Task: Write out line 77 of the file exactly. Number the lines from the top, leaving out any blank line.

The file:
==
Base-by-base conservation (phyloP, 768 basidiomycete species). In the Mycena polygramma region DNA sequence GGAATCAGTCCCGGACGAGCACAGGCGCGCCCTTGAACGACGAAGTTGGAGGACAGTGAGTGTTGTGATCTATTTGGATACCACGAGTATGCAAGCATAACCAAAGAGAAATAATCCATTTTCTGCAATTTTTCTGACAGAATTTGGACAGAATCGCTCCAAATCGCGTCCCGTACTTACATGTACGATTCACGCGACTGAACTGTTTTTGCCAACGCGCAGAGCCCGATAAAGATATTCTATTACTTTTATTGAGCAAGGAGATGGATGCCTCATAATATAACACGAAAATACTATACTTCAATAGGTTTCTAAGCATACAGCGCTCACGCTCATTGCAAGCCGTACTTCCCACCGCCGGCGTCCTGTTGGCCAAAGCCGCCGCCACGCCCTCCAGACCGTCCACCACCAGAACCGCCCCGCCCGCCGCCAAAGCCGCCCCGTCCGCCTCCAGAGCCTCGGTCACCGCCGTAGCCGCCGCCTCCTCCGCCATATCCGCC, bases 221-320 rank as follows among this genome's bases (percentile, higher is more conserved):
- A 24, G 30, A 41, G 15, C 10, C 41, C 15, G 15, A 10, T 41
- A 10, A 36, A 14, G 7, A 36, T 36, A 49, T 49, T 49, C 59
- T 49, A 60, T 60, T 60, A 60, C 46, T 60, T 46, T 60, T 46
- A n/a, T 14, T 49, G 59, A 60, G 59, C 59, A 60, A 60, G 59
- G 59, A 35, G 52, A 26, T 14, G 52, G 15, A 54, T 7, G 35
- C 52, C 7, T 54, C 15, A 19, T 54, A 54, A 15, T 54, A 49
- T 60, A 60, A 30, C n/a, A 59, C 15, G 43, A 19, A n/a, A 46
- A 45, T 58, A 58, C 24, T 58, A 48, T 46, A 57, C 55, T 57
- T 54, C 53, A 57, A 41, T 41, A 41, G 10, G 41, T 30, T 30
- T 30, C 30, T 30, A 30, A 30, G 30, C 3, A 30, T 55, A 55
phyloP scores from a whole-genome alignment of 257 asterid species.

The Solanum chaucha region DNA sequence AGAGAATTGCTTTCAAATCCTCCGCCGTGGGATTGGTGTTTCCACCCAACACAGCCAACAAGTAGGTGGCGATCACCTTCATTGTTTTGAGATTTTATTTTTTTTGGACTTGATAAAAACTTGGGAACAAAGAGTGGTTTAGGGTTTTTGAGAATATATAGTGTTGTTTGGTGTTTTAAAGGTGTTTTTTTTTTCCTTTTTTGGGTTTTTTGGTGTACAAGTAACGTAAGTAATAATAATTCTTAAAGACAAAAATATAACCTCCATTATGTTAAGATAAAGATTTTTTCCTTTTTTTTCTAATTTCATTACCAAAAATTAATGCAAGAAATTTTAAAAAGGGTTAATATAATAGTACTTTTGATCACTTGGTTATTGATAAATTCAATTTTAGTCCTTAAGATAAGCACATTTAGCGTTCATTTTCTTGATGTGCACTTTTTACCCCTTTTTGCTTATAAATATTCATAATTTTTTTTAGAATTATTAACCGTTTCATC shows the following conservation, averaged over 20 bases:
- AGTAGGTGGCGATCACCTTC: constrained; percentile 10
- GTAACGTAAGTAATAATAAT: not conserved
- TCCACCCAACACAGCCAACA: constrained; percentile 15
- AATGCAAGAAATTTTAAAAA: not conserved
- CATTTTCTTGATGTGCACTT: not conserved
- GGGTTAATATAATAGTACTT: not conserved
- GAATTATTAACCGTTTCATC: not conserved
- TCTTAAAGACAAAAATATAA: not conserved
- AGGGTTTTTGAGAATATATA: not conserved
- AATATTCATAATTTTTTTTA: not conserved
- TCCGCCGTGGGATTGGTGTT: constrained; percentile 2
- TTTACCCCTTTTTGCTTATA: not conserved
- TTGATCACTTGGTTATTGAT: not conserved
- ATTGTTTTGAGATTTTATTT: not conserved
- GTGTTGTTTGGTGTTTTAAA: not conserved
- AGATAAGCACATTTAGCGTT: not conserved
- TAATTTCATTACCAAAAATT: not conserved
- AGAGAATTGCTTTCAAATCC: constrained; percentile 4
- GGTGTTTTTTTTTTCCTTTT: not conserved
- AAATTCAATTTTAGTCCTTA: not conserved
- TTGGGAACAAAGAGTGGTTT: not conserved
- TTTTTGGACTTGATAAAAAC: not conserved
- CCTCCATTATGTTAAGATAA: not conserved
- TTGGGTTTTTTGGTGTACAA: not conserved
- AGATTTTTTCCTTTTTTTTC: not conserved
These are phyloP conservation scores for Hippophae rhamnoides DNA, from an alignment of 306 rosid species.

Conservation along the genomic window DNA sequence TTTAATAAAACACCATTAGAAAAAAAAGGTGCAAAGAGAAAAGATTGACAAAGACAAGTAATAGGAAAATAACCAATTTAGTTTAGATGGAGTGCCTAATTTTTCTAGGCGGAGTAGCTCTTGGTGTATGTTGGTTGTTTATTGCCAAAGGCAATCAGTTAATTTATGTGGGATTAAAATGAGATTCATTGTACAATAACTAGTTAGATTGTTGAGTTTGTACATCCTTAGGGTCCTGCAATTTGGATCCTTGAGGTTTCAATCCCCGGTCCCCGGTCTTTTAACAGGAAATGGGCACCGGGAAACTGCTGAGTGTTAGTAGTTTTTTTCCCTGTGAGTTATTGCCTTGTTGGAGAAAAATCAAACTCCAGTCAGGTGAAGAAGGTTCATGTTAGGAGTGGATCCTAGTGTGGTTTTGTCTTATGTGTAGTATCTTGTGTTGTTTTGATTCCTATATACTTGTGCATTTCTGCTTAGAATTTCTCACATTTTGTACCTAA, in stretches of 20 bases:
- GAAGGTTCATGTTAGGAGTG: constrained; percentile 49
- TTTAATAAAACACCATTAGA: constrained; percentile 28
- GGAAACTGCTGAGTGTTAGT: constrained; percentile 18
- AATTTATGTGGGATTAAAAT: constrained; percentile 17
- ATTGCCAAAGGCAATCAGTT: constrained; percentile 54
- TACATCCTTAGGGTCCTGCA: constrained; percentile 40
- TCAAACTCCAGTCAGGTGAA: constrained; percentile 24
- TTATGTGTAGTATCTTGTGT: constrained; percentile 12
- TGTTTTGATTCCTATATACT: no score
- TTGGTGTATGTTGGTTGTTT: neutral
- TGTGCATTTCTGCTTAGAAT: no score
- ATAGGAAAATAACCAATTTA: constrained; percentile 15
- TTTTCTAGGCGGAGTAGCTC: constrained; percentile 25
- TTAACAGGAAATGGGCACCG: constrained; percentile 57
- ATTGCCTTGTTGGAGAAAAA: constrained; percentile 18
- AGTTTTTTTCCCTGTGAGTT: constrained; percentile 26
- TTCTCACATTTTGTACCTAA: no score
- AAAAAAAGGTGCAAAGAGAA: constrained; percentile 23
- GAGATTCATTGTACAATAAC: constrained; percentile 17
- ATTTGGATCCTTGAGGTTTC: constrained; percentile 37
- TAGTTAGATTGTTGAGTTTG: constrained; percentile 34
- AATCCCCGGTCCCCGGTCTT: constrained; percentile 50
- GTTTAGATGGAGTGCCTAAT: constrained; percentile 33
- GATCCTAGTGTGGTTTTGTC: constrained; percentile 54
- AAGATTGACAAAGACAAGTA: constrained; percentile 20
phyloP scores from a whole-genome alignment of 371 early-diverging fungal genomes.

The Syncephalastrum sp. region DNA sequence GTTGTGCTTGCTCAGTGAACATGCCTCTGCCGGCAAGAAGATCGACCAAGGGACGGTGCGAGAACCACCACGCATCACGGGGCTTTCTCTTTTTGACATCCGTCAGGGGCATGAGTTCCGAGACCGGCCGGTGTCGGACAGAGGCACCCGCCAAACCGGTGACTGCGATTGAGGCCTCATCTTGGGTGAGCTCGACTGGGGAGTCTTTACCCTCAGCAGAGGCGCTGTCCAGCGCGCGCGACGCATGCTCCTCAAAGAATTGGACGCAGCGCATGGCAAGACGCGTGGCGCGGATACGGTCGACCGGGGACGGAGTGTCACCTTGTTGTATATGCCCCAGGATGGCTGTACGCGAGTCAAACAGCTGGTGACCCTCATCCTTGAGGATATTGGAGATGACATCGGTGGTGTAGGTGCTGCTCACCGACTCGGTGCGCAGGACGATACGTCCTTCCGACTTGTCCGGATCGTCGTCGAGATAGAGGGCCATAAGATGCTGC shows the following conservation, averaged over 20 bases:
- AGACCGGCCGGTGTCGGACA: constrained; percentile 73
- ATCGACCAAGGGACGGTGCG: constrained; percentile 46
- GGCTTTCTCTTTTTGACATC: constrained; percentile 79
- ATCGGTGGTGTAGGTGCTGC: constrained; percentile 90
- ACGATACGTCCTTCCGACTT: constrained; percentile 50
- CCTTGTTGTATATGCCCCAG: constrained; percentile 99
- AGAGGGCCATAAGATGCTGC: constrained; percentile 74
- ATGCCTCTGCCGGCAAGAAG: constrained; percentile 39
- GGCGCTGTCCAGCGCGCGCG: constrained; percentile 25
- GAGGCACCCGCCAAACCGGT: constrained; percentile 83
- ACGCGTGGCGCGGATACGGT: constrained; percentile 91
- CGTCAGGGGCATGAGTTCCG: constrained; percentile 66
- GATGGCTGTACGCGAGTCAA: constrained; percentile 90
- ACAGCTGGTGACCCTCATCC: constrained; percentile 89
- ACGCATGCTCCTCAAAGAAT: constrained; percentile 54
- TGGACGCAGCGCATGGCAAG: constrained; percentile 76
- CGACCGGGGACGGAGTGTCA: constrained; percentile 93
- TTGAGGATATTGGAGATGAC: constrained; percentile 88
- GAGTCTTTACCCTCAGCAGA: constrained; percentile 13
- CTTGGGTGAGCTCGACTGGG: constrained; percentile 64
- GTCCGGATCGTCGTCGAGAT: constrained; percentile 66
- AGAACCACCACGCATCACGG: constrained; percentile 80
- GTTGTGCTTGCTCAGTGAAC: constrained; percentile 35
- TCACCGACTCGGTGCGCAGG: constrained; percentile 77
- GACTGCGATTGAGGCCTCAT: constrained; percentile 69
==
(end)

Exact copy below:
- GAGGCACCCGCCAAACCGGT: constrained; percentile 83